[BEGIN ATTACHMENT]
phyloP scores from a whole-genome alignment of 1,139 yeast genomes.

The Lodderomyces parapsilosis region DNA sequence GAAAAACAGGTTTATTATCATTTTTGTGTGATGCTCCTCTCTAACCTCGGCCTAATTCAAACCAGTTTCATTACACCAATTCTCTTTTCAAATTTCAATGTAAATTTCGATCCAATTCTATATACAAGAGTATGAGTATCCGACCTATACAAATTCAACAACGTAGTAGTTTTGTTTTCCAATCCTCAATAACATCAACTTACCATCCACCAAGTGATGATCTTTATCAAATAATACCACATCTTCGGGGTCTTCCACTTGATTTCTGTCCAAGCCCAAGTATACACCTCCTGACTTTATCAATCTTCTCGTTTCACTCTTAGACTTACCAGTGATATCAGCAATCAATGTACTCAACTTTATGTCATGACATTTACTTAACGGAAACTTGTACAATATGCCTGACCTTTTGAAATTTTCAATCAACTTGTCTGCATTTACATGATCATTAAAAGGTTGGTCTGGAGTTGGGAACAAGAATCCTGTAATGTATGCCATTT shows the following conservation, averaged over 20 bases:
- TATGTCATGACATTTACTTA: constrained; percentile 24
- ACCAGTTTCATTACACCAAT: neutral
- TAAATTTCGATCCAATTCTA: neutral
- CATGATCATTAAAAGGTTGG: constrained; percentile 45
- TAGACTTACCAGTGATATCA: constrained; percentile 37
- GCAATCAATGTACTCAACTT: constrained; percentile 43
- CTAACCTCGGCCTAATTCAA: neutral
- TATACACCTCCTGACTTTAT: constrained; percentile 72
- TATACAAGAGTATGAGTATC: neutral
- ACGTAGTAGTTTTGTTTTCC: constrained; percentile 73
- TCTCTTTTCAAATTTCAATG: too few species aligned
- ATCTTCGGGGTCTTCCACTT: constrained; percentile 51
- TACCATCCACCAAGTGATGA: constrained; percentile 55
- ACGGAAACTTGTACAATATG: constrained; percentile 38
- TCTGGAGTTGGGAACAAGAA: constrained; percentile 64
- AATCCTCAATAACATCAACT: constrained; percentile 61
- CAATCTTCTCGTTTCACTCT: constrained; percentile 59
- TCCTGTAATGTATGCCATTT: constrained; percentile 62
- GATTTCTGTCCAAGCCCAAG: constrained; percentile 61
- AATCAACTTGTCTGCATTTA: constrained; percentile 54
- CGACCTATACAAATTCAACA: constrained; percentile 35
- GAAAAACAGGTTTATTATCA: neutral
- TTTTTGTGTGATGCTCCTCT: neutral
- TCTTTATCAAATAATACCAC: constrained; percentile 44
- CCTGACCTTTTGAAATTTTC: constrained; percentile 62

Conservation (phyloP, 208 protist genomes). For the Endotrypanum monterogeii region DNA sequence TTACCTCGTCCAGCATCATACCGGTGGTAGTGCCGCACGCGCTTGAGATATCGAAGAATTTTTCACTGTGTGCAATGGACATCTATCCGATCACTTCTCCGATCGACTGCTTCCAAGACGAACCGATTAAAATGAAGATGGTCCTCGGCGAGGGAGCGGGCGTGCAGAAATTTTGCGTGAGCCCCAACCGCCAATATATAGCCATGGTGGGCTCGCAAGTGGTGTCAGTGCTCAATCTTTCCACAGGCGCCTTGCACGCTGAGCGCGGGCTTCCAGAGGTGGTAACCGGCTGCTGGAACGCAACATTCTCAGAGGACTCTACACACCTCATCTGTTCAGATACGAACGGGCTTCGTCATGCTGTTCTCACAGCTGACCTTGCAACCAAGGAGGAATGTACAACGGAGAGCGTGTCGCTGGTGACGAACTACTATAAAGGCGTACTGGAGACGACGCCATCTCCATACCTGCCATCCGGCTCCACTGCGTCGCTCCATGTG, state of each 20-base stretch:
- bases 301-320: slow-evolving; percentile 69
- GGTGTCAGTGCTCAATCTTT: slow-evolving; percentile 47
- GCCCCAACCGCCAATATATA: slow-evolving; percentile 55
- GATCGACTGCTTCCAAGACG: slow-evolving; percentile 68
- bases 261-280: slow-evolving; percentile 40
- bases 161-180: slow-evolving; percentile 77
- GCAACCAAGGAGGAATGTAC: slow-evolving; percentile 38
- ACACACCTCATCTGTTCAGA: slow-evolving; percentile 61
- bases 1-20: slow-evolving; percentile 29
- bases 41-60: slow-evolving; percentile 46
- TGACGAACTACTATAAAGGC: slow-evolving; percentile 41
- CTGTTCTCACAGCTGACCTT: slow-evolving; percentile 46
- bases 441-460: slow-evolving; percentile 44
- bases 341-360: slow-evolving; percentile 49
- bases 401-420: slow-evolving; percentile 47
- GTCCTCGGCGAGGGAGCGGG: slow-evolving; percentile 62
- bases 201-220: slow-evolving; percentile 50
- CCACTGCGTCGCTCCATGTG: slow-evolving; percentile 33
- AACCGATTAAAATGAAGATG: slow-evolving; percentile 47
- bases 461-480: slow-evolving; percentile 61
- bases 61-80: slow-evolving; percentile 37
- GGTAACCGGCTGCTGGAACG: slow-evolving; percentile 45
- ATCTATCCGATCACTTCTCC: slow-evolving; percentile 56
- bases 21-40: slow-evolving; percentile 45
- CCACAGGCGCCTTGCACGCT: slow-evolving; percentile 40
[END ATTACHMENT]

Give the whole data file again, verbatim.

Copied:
phyloP scores from a whole-genome alignment of 1,139 yeast genomes.

The Lodderomyces parapsilosis region DNA sequence GAAAAACAGGTTTATTATCATTTTTGTGTGATGCTCCTCTCTAACCTCGGCCTAATTCAAACCAGTTTCATTACACCAATTCTCTTTTCAAATTTCAATGTAAATTTCGATCCAATTCTATATACAAGAGTATGAGTATCCGACCTATACAAATTCAACAACGTAGTAGTTTTGTTTTCCAATCCTCAATAACATCAACTTACCATCCACCAAGTGATGATCTTTATCAAATAATACCACATCTTCGGGGTCTTCCACTTGATTTCTGTCCAAGCCCAAGTATACACCTCCTGACTTTATCAATCTTCTCGTTTCACTCTTAGACTTACCAGTGATATCAGCAATCAATGTACTCAACTTTATGTCATGACATTTACTTAACGGAAACTTGTACAATATGCCTGACCTTTTGAAATTTTCAATCAACTTGTCTGCATTTACATGATCATTAAAAGGTTGGTCTGGAGTTGGGAACAAGAATCCTGTAATGTATGCCATTT shows the following conservation, averaged over 20 bases:
- TATGTCATGACATTTACTTA: constrained; percentile 24
- ACCAGTTTCATTACACCAAT: neutral
- TAAATTTCGATCCAATTCTA: neutral
- CATGATCATTAAAAGGTTGG: constrained; percentile 45
- TAGACTTACCAGTGATATCA: constrained; percentile 37
- GCAATCAATGTACTCAACTT: constrained; percentile 43
- CTAACCTCGGCCTAATTCAA: neutral
- TATACACCTCCTGACTTTAT: constrained; percentile 72
- TATACAAGAGTATGAGTATC: neutral
- ACGTAGTAGTTTTGTTTTCC: constrained; percentile 73
- TCTCTTTTCAAATTTCAATG: too few species aligned
- ATCTTCGGGGTCTTCCACTT: constrained; percentile 51
- TACCATCCACCAAGTGATGA: constrained; percentile 55
- ACGGAAACTTGTACAATATG: constrained; percentile 38
- TCTGGAGTTGGGAACAAGAA: constrained; percentile 64
- AATCCTCAATAACATCAACT: constrained; percentile 61
- CAATCTTCTCGTTTCACTCT: constrained; percentile 59
- TCCTGTAATGTATGCCATTT: constrained; percentile 62
- GATTTCTGTCCAAGCCCAAG: constrained; percentile 61
- AATCAACTTGTCTGCATTTA: constrained; percentile 54
- CGACCTATACAAATTCAACA: constrained; percentile 35
- GAAAAACAGGTTTATTATCA: neutral
- TTTTTGTGTGATGCTCCTCT: neutral
- TCTTTATCAAATAATACCAC: constrained; percentile 44
- CCTGACCTTTTGAAATTTTC: constrained; percentile 62

Conservation (phyloP, 208 protist genomes). For the Endotrypanum monterogeii region DNA sequence TTACCTCGTCCAGCATCATACCGGTGGTAGTGCCGCACGCGCTTGAGATATCGAAGAATTTTTCACTGTGTGCAATGGACATCTATCCGATCACTTCTCCGATCGACTGCTTCCAAGACGAACCGATTAAAATGAAGATGGTCCTCGGCGAGGGAGCGGGCGTGCAGAAATTTTGCGTGAGCCCCAACCGCCAATATATAGCCATGGTGGGCTCGCAAGTGGTGTCAGTGCTCAATCTTTCCACAGGCGCCTTGCACGCTGAGCGCGGGCTTCCAGAGGTGGTAACCGGCTGCTGGAACGCAACATTCTCAGAGGACTCTACACACCTCATCTGTTCAGATACGAACGGGCTTCGTCATGCTGTTCTCACAGCTGACCTTGCAACCAAGGAGGAATGTACAACGGAGAGCGTGTCGCTGGTGACGAACTACTATAAAGGCGTACTGGAGACGACGCCATCTCCATACCTGCCATCCGGCTCCACTGCGTCGCTCCATGTG, state of each 20-base stretch:
- bases 301-320: slow-evolving; percentile 69
- GGTGTCAGTGCTCAATCTTT: slow-evolving; percentile 47
- GCCCCAACCGCCAATATATA: slow-evolving; percentile 55
- GATCGACTGCTTCCAAGACG: slow-evolving; percentile 68
- bases 261-280: slow-evolving; percentile 40
- bases 161-180: slow-evolving; percentile 77
- GCAACCAAGGAGGAATGTAC: slow-evolving; percentile 38
- ACACACCTCATCTGTTCAGA: slow-evolving; percentile 61
- bases 1-20: slow-evolving; percentile 29
- bases 41-60: slow-evolving; percentile 46
- TGACGAACTACTATAAAGGC: slow-evolving; percentile 41
- CTGTTCTCACAGCTGACCTT: slow-evolving; percentile 46
- bases 441-460: slow-evolving; percentile 44
- bases 341-360: slow-evolving; percentile 49
- bases 401-420: slow-evolving; percentile 47
- GTCCTCGGCGAGGGAGCGGG: slow-evolving; percentile 62
- bases 201-220: slow-evolving; percentile 50
- CCACTGCGTCGCTCCATGTG: slow-evolving; percentile 33
- AACCGATTAAAATGAAGATG: slow-evolving; percentile 47
- bases 461-480: slow-evolving; percentile 61
- bases 61-80: slow-evolving; percentile 37
- GGTAACCGGCTGCTGGAACG: slow-evolving; percentile 45
- ATCTATCCGATCACTTCTCC: slow-evolving; percentile 56
- bases 21-40: slow-evolving; percentile 45
- CCACAGGCGCCTTGCACGCT: slow-evolving; percentile 40